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Civil War Soldiers - Burbridge

Burbridge, Stephen G., brigadier-general, U.S. Army, was born in Scott county, Ky., Aug. 19, 1831. He acquired a classical and military education, studied law with United States Senator Garrett Davis, then engaged in business in Georgetown, D. C, after which he removed to a large plantation in Logan county, Ky. At the outbreak of the Civil war he recruited the 26th Ky. regiment, was made its colonel, and at the battle of Shiloh won by gallant action promotion to the rank of brigadier-general of volunteers. He defended Kentucky against the invasion of Gen. Bragg in 1862, commanded the 1st brigade, 1st division, 13th army corps, before Vicksburg, led the storming party at the capture of Arkansas Post, and, in acknowledgment of his bravery at this time, was permitted, by orders of Gen. A. G. Smith, to plant the Stars and Stripes upon the Confederate fort. He was also conspicuous in the capture of Port Gibson, being among the first to enter the works. During the Atlanta campaign of 1864 he was in command of the military district of Kentucky, and drove Morgan back into Tennessee. In acknowledgment of this, and particularly for services at the battle of Cynthiana, he received the thanks of President Lincoln. He resigned from the service in 1865 and retired to his home in Kentucky.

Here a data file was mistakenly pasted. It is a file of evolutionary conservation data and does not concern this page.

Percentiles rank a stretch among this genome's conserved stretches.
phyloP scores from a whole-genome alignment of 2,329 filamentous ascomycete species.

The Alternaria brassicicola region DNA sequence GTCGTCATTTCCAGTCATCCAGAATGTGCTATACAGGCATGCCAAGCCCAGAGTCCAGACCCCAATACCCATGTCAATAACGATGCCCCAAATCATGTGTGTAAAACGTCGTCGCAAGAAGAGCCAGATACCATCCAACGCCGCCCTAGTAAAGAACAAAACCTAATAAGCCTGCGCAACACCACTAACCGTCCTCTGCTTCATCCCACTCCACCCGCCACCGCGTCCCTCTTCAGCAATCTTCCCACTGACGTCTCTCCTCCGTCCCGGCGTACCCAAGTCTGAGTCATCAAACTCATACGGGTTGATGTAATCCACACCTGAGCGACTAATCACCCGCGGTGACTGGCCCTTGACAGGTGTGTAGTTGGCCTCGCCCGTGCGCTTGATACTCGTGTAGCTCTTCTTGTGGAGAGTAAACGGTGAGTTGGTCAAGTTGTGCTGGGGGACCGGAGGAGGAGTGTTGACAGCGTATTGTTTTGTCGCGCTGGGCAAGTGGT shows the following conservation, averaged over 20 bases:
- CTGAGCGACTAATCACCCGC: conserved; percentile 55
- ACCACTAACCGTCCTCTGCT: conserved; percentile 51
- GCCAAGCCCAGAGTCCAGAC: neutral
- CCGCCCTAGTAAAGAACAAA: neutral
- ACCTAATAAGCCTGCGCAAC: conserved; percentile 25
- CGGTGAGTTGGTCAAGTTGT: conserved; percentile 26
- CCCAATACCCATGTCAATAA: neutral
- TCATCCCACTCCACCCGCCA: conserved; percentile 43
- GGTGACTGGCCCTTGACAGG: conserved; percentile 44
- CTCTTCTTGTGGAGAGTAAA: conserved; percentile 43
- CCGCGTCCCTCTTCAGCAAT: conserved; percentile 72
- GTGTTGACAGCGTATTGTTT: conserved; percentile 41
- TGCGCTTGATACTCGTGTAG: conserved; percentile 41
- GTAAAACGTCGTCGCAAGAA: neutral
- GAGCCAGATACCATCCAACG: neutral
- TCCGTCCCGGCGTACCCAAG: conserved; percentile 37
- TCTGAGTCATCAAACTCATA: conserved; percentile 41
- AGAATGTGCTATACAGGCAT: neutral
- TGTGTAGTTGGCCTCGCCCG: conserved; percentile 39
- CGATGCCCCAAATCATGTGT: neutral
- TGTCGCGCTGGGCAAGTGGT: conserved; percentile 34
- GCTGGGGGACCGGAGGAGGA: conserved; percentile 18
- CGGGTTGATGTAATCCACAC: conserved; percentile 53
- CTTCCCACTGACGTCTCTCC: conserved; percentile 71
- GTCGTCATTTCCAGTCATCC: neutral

Source: The Union Army: A History of Military Affairs in the Loyal States 1861-1865, Volume 8 Biographical, 1908

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